By Sean Savage/JNS.org
The oil-rich Gulf state of Qatar’s influence has been widely felt during the ongoing Israel-Hamas conflict. While traditionally closely aligned with Iran, Hamas has pivoted to Sunni powers like Qatar and Turkey in recent years for economic and political support. Keen to expand its regional and international influence, Qatar’s ties to the Palestinian terrorist group have drawn increasing criticism from Israel, the United States, and even fellow Arab states like Egypt and Saudi Arabia, who accuse Qatar of undermining regional stability by supporting Hamas.
“Qatar is a very strange place. They rely on the U.S. for protection and invest heavily in the U.S.,” said Jonathan Schanzer, vice president for research at the Foundation for Defense of Democracies (FDD), noting that the U.S. has its largest Mideast airbase—Al-Udeid Air Base—in Qatar.
“[But] at the same time, just miles away from [the airbase], you can find the head of Hamas (Khaled Mashal), and there was even a Taliban embassy there for a while too. All of these things make for a foreign-policy anomaly,” Schanzer told JNS.org.
With the war raging in Gaza, Israeli leaders have begun to single out Qatar for its support of Hamas. During a meeting with U.N. Secretary-General Ban Ki-moon on July 23, now-former Israeli President Shimon Peres slammed Qatar for becoming “the world’s largest funder of terror.”
“Qatar does not have the right to send money for rockets and tunnels which are fired at innocent civilians. Their funding of terror the must stop. If they want to build then they should, but they must not be allowed to destroy,” Peres said.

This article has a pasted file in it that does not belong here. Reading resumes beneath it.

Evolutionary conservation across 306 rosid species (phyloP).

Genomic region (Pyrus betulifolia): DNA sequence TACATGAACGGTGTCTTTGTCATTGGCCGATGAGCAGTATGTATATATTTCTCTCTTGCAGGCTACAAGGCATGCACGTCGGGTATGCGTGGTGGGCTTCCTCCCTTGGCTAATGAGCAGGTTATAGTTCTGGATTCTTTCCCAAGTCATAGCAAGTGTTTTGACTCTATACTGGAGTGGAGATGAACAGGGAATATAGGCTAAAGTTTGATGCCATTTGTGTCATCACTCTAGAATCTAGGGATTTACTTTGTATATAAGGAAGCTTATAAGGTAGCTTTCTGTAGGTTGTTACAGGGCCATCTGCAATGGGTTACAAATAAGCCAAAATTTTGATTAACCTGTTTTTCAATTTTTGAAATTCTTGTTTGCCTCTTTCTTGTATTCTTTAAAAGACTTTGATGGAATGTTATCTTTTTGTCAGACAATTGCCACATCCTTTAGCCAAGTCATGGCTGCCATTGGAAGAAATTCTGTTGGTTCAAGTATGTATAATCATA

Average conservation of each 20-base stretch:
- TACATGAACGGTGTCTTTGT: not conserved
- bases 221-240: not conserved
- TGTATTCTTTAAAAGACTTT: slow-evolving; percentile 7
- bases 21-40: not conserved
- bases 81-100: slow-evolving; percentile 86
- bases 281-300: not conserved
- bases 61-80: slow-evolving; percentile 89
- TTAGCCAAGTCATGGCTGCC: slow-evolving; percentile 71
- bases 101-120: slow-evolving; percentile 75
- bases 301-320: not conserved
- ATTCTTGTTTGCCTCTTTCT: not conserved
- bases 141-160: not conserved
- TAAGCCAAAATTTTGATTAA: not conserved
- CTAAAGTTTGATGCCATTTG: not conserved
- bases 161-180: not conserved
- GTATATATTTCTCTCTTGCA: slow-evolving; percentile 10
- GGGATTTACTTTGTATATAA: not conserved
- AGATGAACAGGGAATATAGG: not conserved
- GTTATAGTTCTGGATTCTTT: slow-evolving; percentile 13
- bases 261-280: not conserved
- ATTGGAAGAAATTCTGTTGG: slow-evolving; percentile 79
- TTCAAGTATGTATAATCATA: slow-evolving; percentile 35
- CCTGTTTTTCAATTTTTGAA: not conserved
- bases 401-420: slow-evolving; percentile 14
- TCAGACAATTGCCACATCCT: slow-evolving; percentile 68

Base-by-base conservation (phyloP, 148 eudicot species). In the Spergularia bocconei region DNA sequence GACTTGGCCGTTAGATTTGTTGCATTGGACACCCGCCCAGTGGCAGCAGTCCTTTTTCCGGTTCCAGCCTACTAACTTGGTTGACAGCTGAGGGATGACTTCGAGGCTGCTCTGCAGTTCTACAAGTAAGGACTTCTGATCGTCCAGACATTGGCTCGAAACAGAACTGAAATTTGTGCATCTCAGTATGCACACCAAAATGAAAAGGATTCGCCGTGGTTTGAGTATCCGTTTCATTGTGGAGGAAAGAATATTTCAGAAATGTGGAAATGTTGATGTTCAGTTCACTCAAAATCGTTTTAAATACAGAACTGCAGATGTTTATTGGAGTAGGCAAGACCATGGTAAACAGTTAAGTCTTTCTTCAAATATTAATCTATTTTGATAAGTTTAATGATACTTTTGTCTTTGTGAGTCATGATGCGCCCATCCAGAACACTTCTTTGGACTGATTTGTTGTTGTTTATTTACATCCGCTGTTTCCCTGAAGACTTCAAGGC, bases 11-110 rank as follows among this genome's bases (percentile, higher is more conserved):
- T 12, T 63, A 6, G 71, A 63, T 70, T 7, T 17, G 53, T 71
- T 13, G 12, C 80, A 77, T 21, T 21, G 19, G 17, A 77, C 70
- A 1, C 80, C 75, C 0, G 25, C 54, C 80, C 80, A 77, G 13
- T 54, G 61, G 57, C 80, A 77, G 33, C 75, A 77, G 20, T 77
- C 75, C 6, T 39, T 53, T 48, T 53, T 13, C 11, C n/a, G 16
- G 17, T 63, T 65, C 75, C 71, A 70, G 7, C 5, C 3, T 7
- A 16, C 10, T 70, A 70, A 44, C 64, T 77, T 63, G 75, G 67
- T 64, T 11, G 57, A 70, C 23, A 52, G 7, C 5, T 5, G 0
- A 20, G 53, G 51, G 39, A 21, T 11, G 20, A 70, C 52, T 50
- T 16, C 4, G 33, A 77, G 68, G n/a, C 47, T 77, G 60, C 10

Qatar reportedly pledged more than $400 million to Hamas in October 2012 during a visit to Gaza by Qatar’s ruling emir at the time, Sheikh Hamad bin Khalifa al-Thani.
Click photo to download. Caption: U.S. Secretary of State John Kerry greets U.S. Ambassador to Qatar Susan Ziadeh upon his arrival in Doha, Qatar, on June 22, 2014. Qatar is a U.S. ally, but also funds the terrorist group Hamas. Credit: U.S. Department of State.
Qatar has also given refuge to Hamas chief Mashaal, who fled to Qatar’s capital of Doha after Hamas’s offices in Damascus were shut down in 2012 as a result of the terror group’s criticism of Syrian President Bashar al-Assad’s conduct in the Syrian civil war.
More recently, the U.S. blocked the transfer of Qatari funds that were slated to pay the salaries of civil servants hired by Hamas in Gaza, the Times of Israel reported.
According to a diplomatic source in Qatar, the Gulf state in June attempted to transfer hundreds of millions of dollars to an Arab bank for the salaries of 44,000 Hamas civil servants who were rendered jobless due to the recent Palestinian unity deal between Hamas and Fatah.
The attempted transfer of funds by Qatar to pay Hamas employees highlighted the dire economic situation Hamas has found itself in over the last year due to Egypt destroying Hamas’s smuggling tunnels, which the terror group relied on for tax revenue.
Egypt’s crackdown on Hamas has been part of a larger effort by Egyptian President Abdel Fattah El-Sisi to target the Muslim Brotherhood, Hamas’s parent organization.
But El-Sisi is not alone in his contempt for the Muslim Brotherhood. Saudi Arabia also declared the Muslim Brotherhood a terrorist organization this March. At the same time, Saudi Arabia, the United Arab Emirates, and Bahrain all recalled their ambassadors to Qatar over its support for the Muslim Brotherhood.
Egypt also recently sentenced three journalists from the Qatari-funded Al Jazeera satellite news network to seven to 10 years in prison for “spreading false news and conspiring” with the Muslim Brotherhood.
Click photo to download. Caption: The Al Jazeera broadcast center in Doha, Qatar. “Qatar’s vocal foreign policy developed with Al Jazeera. Qatar had a point of view and, after 1995 and the launch of Al Jazeera, began increasingly and gradually to express it,” says Joseph LeBaron, the former U.S. Ambassador to Qatar. Credit: Paul Keller via Wikimedia Commons.